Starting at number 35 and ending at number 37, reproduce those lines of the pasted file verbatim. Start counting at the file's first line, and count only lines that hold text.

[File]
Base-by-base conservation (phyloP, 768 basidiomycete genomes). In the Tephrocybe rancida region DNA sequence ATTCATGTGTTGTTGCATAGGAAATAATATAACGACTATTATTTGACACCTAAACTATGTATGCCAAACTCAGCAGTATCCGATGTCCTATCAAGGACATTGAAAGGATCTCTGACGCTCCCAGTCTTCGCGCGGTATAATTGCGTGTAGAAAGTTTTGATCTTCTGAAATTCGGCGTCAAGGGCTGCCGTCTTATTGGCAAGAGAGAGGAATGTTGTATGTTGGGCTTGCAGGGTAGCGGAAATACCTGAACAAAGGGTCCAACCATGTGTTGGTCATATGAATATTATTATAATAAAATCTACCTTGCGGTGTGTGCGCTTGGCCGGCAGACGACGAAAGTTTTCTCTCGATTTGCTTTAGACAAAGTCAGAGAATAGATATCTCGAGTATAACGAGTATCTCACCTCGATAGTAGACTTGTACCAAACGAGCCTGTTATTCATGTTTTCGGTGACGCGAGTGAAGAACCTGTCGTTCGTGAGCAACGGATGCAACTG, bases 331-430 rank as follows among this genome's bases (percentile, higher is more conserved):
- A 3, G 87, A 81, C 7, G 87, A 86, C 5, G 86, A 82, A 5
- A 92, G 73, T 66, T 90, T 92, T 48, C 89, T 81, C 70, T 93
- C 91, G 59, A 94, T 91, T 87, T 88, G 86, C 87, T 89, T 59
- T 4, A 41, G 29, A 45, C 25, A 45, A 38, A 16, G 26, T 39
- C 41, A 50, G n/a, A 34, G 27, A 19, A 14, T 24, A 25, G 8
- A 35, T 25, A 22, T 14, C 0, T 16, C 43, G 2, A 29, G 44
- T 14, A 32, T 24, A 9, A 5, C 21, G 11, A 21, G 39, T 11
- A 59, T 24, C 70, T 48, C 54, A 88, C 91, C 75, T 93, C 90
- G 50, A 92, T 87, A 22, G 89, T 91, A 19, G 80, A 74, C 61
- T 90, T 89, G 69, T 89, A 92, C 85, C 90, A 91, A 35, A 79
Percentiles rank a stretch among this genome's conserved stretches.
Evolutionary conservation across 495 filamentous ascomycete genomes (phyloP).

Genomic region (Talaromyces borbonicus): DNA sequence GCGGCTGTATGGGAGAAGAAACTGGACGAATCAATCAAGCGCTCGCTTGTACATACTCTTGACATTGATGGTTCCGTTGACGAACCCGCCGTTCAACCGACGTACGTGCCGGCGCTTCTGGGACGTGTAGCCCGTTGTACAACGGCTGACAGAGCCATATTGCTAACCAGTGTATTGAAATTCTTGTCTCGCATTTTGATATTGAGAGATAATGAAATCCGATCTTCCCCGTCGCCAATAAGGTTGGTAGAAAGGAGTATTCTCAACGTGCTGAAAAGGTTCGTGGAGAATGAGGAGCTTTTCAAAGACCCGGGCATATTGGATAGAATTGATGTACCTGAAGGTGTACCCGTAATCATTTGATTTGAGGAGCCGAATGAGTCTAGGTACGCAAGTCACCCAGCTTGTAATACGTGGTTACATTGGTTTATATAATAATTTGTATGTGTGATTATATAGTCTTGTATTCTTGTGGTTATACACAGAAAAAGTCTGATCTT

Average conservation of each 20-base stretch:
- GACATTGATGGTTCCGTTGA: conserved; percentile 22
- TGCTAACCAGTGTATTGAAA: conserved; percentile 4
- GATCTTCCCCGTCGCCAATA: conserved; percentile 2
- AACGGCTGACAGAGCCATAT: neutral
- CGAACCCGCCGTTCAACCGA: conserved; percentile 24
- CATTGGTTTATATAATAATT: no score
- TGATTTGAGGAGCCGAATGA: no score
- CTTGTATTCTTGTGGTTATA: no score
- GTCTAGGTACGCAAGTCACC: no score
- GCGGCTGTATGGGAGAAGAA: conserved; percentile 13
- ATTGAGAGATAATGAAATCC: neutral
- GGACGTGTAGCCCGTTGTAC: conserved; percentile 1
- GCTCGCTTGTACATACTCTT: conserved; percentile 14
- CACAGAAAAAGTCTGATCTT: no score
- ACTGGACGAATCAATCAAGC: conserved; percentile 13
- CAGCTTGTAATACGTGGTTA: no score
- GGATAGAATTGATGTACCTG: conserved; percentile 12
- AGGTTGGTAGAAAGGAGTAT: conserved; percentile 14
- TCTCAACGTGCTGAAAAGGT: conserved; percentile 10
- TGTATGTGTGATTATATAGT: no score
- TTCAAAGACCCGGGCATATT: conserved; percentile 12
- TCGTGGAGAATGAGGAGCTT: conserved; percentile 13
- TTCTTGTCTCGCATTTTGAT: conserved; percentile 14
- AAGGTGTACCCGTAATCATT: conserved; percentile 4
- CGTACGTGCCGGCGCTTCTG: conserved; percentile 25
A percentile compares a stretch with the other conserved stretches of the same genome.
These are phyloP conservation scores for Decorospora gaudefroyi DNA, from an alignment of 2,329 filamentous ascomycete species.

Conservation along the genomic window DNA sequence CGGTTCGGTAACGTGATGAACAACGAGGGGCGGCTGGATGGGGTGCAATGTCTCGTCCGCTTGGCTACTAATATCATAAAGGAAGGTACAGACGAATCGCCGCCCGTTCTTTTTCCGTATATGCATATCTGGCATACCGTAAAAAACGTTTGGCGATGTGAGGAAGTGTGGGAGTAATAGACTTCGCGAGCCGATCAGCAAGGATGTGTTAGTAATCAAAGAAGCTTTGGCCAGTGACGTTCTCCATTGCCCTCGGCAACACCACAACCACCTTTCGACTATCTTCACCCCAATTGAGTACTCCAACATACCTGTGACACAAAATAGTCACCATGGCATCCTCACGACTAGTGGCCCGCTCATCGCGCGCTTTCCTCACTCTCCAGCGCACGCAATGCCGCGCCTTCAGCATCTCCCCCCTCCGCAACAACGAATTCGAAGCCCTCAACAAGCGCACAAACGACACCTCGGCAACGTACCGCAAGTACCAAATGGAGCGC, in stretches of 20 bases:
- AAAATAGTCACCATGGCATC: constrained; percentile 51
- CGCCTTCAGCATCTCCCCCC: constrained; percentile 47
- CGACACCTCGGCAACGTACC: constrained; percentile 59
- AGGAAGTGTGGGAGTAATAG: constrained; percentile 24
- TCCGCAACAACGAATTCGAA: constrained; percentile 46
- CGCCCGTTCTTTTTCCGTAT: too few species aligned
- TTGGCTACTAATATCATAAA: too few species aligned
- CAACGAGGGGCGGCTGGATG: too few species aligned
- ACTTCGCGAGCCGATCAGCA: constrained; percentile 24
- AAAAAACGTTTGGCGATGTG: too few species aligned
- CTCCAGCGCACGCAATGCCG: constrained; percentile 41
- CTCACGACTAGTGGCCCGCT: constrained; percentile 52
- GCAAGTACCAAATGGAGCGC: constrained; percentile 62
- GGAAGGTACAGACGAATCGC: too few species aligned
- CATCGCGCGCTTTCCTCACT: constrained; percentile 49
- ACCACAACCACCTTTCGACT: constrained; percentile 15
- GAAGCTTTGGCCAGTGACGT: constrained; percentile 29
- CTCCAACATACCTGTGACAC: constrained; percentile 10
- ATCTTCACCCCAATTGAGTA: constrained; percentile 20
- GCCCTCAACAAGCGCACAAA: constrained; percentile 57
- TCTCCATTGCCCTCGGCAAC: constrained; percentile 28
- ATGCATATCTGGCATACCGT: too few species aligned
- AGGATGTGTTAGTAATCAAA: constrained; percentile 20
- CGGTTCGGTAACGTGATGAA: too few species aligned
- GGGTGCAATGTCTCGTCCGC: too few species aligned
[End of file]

- TGTATGTGTGATTATATAGT: no score
- TTCAAAGACCCGGGCATATT: conserved; percentile 12
- TCGTGGAGAATGAGGAGCTT: conserved; percentile 13